Location: Dairy Forage Research2013 Annual Report
1a. Objectives (from AD-416):
Objective 1: Determine the effects of dietary crude protein and forage type on feed utilization by dairy cows and heifers, in-barn methane and ammonia emissions, the production and chemistry of manure, and the impacts of these outcomes on manure nutrient availability in soils. • Sub-objective 1.A. Determine the primary dietary sources of ammonia (NH3), nitrate (NO3) and nitrous oxide (N2O) losses from urine and feces produced by lactating cows fed a typical ration of alfalfa silage, corn silage, corn grain and roasted soybeans. • Sub-objective 1.B. Evaluate the effects of forage types and supplementation on lactating cow urine and feces composition and subsequent losses of N in-barn and after application to soil. • Sub-objective 1.C. Determine impacts of limit feeding and monensin on NH3, NO2, CO2, methane (CH4) emissions from replacement dairy heifers. • Sub-objective 1.D. Evaluate diet options for gravid dairy replacement heifers raised in confinement. • Sub-objective 1.E. Evaluate grazing systems for raising replacement heifers. Objective 2: Characterize polyphenol-containing plant extracts and determine how they can be used to alter dairy cattle nitrogen efficiency, reduce in-barn emissions of ammonia and greenhouse gases and modify manure nitrogen availability in the soil. • Sub-objective 2.A. Identify tannin fractions that are most effective for shifting the digestion of plant protein from the rumen to the gastrointestinal tract and for ammonia abatement in manure. • Sub-objective 2.B. Determine dietary tannin impacts on NH3 and CH4 emissions from dairy barns. • Sub-objective 2.C. Evaluate the effects of adding tannin extracts directly to free-stall barn floors on NH3 and CH4 emissions. • Sub-objective 2.D. Determine the impacts of dietary tannins on manure chemistry and soil C sequestration, soil N mineralization, crop N uptake and crop yield after application of manure to soil. Objective 3: Determine how silage feed additives alter rumen fermentation and feed utilization in dairy cattle. Objective 4: Develop techniques and technologies to better estimate the digestion and physical function of forages and other feedstuffs in the rumen and overall utilization by the cow. • Sub-objective 4.A. Evaluate the effects of forage quality on energy intake, partitioning and feed conversion efficiency. • Sub-objective 4.B. Develop a functional characterization of forage fiber, accounting for physical form, fragility and digestion characteristics. • Sub-objective 4.C. Evaluate the physiological effects of metabolic fuels on energy intake and partitioning.
1b. Approach (from AD-416):
Objective 1. Alfalfa silage, corn silage, corn grain and roasted soybeans will be 15N (Nitrogen) enriched in the field and fed separately as part of a standard ration. Urine and feces will be collected from lactating cows on these rations and used in laboratory studies to estimate ammonia emissions from barn floors and soil N transformations after manure application as influenced by each feed. Urine and feces will be collected from various lactating cow trials having treatments of different forage types and supplementation strategies to understand their effects on ammonia emission from the manure and subsequent soil N transformations after manure application. The effects of limit feeding and monensin on ammonia and greenhouse gas emissions from replacement dairy heifers will be studied in emission chambers. Feeding options for raising dairy replacement heifers in confinement and grazing settings will also be evaluated. Objective 2. The ruminal-gastrointestinal digestibility of alfalfa proteins treated with chemically defined condensed and hydrolysable tannin fractions will be determined by in vitro incubation followed by enzymatic hydrolysis. Fractions from a commercial quebracho-chestnut tannin extract responsible for urease inhibition in dairy feces will be identified. Tannin extracts will be fed to lactating dairy cows at 0 to 3% of dietary dry matter, and effects on in-barn emissions of ammonia and methane will be measured. Feces collected from this experiment will be applied to soil to measure effects on soil C (carbon) and N cycles. Adding tannin extracts to free-stall barn floors will be studied as a means of reducing in-barn ammonia and methane emissions. Objective 3. In vitro analyses of untreated, inoculated and formic acid-treated silages will be performed to understand how a Lactobacillus plantarum silage inoculant can affect rumen microbial growth. Various silage extracts will be made and added to in vitro ruminal fermentations. Inoculated silage extracts that appear to contain the factors affecting ruminal microbial growth will be compared to extracts from untreated silages using a metabolomics approach to identify chemical differences. Objective 4. A series of lactating cow trials will be performed to examine the effects of forage quality on energy intake, partitioning and feed conversion efficiency. Functional relationships between physical form, fragility and digestion characteristics of forage fiber will be developed and tested in ruminally fistulated cows. Differences in the mix of energy sources in lactating cow rations on intake and partitioning at different stages of lactation will also be measured.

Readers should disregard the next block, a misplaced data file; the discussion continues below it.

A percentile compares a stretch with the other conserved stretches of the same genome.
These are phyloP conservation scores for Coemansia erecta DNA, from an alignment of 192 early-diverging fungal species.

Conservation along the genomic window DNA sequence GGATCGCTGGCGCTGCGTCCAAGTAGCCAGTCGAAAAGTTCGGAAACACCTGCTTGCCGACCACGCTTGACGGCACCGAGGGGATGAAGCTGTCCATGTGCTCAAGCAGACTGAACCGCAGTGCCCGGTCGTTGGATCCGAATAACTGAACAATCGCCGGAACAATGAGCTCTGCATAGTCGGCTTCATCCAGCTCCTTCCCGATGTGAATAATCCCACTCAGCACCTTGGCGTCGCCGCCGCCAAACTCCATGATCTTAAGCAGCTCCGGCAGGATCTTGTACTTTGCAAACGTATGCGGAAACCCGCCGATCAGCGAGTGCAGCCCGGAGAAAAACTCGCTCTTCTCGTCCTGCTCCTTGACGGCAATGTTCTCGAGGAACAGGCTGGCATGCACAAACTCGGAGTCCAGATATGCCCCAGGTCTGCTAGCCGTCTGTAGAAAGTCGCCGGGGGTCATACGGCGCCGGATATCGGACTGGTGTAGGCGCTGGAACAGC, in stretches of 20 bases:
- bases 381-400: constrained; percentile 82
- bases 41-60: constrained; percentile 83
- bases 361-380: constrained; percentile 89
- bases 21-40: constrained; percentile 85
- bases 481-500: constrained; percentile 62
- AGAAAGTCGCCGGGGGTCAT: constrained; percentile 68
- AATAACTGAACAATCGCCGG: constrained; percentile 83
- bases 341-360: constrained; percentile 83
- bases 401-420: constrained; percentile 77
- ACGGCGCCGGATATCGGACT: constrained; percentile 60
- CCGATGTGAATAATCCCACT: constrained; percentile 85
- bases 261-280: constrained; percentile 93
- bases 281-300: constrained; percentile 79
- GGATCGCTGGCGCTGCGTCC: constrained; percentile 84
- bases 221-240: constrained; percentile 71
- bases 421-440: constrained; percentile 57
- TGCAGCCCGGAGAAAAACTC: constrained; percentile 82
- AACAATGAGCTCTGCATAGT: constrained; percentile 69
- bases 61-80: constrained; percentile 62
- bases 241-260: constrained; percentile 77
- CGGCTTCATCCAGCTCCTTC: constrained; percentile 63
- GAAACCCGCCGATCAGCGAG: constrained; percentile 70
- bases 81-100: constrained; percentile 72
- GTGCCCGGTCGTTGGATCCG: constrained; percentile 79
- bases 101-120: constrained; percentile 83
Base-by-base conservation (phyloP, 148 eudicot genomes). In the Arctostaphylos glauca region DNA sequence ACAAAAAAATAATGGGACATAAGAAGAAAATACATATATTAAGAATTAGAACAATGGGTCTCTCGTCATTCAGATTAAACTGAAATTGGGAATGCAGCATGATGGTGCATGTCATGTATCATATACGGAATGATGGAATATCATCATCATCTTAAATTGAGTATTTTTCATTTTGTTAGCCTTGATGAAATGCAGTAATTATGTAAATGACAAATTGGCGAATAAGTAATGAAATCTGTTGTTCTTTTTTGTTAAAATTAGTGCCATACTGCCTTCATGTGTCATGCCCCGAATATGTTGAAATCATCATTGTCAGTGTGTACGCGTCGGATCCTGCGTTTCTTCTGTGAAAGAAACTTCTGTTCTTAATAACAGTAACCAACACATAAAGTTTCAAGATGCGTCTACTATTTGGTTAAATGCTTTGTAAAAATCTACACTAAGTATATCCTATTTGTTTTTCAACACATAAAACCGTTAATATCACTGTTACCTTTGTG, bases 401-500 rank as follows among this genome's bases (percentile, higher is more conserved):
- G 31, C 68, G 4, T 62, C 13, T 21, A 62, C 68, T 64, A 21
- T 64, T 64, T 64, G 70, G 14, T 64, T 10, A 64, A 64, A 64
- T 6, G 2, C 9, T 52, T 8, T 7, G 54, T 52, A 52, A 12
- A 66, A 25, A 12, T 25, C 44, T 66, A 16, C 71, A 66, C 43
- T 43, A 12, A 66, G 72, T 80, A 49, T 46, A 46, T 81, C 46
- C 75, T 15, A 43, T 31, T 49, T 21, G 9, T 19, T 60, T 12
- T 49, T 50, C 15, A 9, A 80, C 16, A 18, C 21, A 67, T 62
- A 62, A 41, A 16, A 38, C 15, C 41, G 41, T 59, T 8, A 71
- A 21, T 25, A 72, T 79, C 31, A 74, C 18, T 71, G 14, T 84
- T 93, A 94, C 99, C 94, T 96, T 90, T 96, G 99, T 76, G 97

3. Progress Report: